U3A Radlett, Hertfordshire

Location: Radlett is a large village, with a population of approximately 8,000, just north of London, in the county of Hertfordshire between St Albans and Borehamwood. Radlett lies on Watling Street, an ancient trackway in England and Wales that was first used by the ancient Britons. However it was only in 1860, when the Midland Railway was extended from Bedford into London and a station was built at Radlett that it grew from a small rural community to a desirable place to live with easy access to London. Radlett lies just inside the M25 Motorway. As well as 4 churches, Radlett is served by 2 synagogues. Bhaktivedanta Manor, the home of the Hare Krishna movement, is within walking distance of Radlett.

Membership: In September 2012 Radlett & District U3A started with a membership of 200, which doubled by the end of that month and has grown by early 2014 to a membership of just over 600. The greater majority of members live in Radlett and the surrounding villages, but some travel from other parts of Hertfordshire or North London. There is a considerable age range amongst the members and a wide range of life experience.

Activities: There are about 50 study groups from Astronomy to Yoga, far too many to list individually. This is entirely due to the enthusiasm of members and their willingness to lead or coordinate a wide variety of groups. A trip to our website will fill in the details at http://u3asites.org.uk/code/u3asite.php?site=468&page=0. The range includes languages, sports and fitness, crafts, history, the arts and philosophy. Most groups are held in members’ homes, but some hire halls. Groups are led by members, but some use outside tutors and speakers. There are also visits to galleries, gardens and places of interest. The monthly meetings, open to all members, are well attended with a wide range of interesting speakers.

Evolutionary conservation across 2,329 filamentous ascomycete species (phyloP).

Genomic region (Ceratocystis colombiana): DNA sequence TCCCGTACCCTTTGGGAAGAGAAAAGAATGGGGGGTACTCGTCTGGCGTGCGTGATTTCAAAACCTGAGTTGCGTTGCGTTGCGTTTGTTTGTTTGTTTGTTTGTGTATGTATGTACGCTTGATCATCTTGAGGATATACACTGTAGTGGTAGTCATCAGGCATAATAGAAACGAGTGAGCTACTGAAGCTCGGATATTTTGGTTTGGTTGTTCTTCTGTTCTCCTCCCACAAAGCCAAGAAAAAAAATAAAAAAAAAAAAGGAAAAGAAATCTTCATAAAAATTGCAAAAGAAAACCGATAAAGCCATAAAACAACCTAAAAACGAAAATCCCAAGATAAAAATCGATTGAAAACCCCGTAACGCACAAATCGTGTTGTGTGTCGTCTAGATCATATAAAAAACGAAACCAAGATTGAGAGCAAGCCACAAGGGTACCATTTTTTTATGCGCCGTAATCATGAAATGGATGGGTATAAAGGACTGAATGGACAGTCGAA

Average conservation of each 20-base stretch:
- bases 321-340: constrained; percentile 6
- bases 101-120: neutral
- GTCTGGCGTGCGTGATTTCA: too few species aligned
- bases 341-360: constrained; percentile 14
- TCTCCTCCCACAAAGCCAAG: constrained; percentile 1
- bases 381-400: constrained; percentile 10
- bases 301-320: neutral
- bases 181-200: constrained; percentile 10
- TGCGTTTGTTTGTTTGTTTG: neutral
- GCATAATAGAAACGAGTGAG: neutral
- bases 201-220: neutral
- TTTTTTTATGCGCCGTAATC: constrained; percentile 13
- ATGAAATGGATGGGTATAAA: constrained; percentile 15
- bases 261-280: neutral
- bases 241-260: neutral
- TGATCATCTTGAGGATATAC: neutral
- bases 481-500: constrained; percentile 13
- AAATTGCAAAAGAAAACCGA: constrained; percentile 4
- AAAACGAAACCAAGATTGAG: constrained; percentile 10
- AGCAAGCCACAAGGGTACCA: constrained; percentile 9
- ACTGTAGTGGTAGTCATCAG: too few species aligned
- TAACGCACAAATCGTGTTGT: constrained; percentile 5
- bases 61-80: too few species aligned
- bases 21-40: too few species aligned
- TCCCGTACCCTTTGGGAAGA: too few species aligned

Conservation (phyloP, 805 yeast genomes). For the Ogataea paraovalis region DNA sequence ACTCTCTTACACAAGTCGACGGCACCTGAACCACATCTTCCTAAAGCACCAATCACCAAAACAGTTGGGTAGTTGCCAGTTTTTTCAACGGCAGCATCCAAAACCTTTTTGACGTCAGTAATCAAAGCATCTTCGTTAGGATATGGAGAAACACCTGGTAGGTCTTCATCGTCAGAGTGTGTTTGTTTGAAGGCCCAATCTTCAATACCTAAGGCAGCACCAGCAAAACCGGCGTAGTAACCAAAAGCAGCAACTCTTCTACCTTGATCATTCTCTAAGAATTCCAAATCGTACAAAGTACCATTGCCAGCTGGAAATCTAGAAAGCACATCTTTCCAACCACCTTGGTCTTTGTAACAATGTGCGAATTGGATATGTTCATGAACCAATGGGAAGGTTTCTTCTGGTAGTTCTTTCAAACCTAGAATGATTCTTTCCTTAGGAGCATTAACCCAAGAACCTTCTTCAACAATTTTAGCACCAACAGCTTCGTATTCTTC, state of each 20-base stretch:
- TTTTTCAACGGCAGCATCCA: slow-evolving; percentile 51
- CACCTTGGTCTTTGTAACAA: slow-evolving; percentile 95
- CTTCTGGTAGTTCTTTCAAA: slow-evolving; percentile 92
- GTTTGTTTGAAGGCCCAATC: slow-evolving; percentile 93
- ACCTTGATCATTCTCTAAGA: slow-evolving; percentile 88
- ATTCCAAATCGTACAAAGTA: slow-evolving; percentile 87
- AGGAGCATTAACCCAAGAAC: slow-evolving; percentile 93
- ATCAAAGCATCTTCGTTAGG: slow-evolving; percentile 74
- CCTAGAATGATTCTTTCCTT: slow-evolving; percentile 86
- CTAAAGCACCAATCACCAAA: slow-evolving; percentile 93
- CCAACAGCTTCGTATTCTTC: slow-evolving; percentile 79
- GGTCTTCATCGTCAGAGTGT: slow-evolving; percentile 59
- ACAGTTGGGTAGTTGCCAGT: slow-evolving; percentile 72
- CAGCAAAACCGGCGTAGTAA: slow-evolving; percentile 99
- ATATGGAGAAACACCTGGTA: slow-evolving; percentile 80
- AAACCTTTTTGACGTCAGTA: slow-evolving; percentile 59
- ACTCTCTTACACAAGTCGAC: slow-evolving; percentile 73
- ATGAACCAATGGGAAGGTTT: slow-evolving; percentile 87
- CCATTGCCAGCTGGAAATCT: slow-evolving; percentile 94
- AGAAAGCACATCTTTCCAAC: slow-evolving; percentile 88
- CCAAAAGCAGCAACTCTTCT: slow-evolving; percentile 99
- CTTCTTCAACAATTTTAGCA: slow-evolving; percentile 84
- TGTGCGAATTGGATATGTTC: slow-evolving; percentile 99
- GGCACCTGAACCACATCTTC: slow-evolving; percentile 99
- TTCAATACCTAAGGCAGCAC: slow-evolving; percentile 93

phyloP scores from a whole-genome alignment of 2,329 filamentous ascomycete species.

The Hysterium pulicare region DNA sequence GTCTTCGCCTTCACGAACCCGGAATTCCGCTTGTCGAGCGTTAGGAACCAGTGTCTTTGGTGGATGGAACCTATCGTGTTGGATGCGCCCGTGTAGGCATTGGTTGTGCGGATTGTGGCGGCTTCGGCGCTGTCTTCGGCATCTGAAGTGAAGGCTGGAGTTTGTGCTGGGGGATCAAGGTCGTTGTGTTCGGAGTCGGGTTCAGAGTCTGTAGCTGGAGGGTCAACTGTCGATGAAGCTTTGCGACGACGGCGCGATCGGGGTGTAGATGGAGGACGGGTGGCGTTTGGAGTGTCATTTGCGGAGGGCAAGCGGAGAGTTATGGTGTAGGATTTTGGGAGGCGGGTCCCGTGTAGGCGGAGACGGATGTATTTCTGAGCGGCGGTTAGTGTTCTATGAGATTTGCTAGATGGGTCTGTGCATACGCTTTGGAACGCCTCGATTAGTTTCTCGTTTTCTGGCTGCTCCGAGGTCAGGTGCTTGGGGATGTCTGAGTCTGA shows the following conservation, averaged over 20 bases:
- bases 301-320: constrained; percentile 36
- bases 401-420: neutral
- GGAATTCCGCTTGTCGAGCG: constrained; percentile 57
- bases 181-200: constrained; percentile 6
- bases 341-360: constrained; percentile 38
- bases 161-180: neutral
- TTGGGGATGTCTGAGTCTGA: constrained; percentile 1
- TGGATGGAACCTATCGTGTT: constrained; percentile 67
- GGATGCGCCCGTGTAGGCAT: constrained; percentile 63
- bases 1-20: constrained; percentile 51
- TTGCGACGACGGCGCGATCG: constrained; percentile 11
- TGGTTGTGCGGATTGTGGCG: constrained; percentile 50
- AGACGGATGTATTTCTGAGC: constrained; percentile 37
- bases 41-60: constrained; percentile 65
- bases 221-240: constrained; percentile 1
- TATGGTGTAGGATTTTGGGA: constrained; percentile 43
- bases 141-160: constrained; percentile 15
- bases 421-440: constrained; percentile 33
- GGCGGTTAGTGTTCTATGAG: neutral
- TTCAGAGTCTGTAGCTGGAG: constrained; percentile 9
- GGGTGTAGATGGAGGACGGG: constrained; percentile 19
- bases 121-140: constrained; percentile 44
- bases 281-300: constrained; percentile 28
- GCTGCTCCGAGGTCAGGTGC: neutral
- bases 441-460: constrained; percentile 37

Personal comments: Radlett & District U3A has had a very successful first year, growing very quickly so that it is now larger than many longer established U3As. This has required much hard work by the committee, group leaders and the RUGs (Really Useful Group). The way that third agers are keen and able to share their wide range of skills and experiences, learning and having fun together is inspirational.